Link to Owner Dr. Robert B. Pamplin Jr.



Bob Rubitschun: agency claims to incorporate community input but refused to put their proposals on ballot

COURTESY PHOTO: ODOT - Tolls may appear on Interstate 205 as soon as 2024.Bob RubitschunThe great ODOT has spoken. Thank you for publishing the article, "A future without a gas tax." At least now we know this state agency's previously unspoken reasoning behind tolling I-205.

Decades ago, automobile manufacturers were mandated by law to improve gas mileage and reduce emissions for their entire fleet of vehicles. They responded by producing vehicles that get impressive mileage and rarely fail a DEQ emissions test. The unintended consequences of this success was a reduction in per-vehicle gasoline tax revenue, ODOT's primary funding source. Even with Oregon's population growth and increased car travel, the gasoline tax is unable to keep up with the manufacturer's improvements.

To offset the revenue loss, ODOT wants a three-prong tax to generate revenue for road maintenance: 1) gasoline tax, 2) road usage charge per mile and 3) tolling selective highway segments. Under their system, it's feasible that a vehicle will pay multiple taxes (gas, road usage and tolling) to use the same stretch of road.

According to ODOT Director Kris Strickler, "those who pay the toll can be confident those tolls are invested in roads they walk, bike, and drive on, and in services they use." On paper, this may seem good, but the reality, is it means car drivers will fund alternate transportation modes, walkways, bike paths and mass transit with their vehicle tolls. Sure, a small percentage will go to road maintenance, but the ultimate goal is to make driving vehicles so expensive that fewer vehicles are on the road. These costs will impact all Oregonians.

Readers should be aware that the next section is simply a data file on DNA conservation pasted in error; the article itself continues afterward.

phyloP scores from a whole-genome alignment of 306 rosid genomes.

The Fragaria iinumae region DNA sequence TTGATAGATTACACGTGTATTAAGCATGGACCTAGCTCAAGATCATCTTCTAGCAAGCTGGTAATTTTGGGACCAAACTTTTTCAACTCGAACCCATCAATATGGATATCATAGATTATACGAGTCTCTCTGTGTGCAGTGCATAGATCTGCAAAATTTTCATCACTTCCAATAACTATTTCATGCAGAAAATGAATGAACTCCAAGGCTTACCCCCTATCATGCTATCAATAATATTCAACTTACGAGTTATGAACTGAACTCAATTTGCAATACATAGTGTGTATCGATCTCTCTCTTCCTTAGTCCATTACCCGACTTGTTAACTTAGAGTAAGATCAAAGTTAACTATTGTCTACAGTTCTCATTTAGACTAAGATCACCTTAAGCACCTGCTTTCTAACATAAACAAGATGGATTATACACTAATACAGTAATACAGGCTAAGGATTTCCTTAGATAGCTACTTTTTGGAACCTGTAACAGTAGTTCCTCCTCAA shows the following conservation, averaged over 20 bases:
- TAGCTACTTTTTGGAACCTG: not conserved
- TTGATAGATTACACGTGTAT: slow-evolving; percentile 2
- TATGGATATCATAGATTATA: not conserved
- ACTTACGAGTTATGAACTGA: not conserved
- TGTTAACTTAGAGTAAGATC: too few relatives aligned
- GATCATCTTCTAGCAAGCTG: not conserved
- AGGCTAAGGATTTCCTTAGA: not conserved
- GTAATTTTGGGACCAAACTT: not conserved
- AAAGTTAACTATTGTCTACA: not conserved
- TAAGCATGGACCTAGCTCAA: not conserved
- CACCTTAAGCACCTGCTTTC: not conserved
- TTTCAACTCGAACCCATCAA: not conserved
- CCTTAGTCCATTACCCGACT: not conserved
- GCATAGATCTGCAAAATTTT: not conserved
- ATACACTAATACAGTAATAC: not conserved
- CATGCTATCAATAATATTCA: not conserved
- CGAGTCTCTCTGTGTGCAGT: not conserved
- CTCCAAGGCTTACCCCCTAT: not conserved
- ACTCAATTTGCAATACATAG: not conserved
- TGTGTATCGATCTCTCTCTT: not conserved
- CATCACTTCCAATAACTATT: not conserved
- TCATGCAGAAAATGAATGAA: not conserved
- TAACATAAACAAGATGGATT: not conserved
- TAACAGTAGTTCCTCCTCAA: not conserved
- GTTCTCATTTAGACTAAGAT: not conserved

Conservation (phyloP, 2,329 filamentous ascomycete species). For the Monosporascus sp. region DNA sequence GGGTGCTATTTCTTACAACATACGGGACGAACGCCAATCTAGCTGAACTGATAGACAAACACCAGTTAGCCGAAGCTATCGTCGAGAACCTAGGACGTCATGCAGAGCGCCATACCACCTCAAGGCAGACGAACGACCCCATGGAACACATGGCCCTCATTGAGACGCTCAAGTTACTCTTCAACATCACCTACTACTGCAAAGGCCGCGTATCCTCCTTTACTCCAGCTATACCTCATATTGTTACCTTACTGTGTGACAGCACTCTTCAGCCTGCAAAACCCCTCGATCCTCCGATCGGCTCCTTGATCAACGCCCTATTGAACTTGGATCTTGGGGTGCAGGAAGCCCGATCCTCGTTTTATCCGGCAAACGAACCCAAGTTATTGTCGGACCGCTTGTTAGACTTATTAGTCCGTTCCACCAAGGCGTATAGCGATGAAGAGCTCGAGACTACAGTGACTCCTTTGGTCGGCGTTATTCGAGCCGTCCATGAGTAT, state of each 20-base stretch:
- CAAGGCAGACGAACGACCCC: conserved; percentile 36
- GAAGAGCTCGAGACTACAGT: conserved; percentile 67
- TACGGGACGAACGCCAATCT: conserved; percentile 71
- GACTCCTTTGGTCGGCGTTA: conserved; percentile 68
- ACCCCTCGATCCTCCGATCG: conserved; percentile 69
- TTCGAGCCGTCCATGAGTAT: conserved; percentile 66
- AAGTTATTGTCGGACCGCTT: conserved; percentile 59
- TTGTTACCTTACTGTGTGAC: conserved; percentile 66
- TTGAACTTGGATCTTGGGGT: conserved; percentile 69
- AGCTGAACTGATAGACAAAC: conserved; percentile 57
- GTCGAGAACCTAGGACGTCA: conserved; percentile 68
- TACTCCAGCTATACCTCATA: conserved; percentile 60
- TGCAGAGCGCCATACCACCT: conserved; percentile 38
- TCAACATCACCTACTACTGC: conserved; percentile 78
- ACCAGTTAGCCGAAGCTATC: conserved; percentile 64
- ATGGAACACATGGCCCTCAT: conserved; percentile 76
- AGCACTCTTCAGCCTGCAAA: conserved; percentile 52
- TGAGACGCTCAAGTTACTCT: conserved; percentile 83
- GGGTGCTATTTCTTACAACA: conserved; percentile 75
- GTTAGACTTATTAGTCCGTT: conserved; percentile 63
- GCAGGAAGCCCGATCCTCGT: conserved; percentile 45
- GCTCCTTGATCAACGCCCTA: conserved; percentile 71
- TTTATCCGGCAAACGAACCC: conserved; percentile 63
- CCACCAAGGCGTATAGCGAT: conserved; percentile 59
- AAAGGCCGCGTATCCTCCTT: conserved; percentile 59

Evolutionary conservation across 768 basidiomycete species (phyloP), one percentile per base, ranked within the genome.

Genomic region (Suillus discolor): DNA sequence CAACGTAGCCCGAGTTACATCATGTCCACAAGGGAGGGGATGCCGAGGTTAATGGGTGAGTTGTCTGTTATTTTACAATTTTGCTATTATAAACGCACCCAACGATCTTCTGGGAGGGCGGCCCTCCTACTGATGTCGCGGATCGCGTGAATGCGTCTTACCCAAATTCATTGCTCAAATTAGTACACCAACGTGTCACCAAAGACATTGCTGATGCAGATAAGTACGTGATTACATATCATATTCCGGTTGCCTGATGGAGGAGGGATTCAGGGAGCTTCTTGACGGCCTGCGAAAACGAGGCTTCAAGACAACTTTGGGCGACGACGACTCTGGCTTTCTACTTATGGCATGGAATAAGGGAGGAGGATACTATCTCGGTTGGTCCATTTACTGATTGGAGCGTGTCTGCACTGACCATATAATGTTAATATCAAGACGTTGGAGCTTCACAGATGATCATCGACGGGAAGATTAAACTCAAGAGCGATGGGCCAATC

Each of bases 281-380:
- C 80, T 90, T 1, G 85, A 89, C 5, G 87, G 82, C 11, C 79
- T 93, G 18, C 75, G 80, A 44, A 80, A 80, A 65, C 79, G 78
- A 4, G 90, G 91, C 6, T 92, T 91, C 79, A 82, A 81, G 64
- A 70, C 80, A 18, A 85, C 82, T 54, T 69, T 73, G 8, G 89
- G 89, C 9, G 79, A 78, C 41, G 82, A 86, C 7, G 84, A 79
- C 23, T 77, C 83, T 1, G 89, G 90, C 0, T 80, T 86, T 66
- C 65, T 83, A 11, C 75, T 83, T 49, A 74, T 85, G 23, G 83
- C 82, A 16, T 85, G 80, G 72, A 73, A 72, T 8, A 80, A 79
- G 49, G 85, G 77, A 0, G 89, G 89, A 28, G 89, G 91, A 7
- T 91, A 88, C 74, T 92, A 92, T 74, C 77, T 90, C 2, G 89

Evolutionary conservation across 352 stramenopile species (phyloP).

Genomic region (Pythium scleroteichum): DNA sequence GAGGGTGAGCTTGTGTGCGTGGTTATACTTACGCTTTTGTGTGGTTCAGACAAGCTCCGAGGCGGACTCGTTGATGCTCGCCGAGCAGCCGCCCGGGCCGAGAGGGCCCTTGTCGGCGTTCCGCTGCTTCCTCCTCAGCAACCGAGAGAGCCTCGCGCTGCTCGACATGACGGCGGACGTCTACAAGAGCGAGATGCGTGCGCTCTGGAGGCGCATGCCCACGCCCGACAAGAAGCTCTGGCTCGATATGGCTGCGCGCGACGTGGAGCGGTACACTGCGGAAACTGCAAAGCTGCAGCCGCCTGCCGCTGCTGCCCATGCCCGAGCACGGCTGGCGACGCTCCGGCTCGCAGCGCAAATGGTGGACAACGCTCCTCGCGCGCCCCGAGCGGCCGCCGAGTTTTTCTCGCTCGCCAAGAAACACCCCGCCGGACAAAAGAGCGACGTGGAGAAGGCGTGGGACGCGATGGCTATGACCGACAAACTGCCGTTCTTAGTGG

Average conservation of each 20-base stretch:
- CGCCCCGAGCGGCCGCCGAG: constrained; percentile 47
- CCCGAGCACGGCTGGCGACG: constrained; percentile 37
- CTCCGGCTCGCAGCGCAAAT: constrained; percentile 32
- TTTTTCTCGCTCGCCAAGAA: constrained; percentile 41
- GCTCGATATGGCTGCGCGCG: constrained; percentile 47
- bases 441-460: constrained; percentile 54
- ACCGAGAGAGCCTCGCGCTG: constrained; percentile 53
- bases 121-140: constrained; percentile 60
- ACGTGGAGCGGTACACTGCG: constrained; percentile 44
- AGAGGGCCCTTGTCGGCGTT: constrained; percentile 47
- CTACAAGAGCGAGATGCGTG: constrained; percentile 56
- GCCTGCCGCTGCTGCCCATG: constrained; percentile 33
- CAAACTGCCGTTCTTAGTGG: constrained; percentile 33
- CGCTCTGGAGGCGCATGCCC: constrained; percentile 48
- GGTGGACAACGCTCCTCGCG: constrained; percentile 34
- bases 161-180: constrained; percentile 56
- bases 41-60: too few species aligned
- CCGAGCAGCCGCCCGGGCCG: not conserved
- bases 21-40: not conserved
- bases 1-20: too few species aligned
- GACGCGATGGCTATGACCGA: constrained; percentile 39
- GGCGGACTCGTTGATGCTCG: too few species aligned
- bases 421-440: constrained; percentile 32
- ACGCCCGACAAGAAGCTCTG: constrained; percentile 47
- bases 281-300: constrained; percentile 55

ODOT claims to incorporate community and stakeholder input but has repeatedly refused to support putting their proposals on the ballot for voters to decide for themselves. Their position in public meetings has been to let citizens voice their concerns and then do as they please.

I live in a small cul-de-sac community and nearly every new neighbor is from California. They are all good folks. When you talk with them about why they left California, their stories are eerily similar — it's too expensive to live there. They're not talking about real estate costs, since they all owned homes. They're talking about the endless usage fees to go anywhere or do anything. They paid general taxes and then paid fees, usage charges and tolls for everything else. They disliked the government's overreach. Is this starting to sound familiar?

Just a couple weeks ago ODOT announced, starting in May, that permits and fees would be required to use the Historic Columbia River Highway in the Columbia River Gorge. This area is an Oregon treasure that offers some of the best hiking in the state and now ODOT will control who gets to enjoy it. As an avid outdoor person, I find this appalling.

I see the handwriting on the wall — a toll here and a usage charge there and pretty soon Oregonians will no longer be able to do the things we enjoy without paying exorbitant fees. I'm a big believer in involving ordinary citizens in finding common-sense solutions to public policy problems. I ask our elected officials to allow Oregonians to participate in the democratic process and put these taxes, tolls and fees on the ballot. We just need the courage, brains and heart to do what is right. Oregonians want to live here, because there's no place like home.

Bob Rubitschun is an Oregon City resident.

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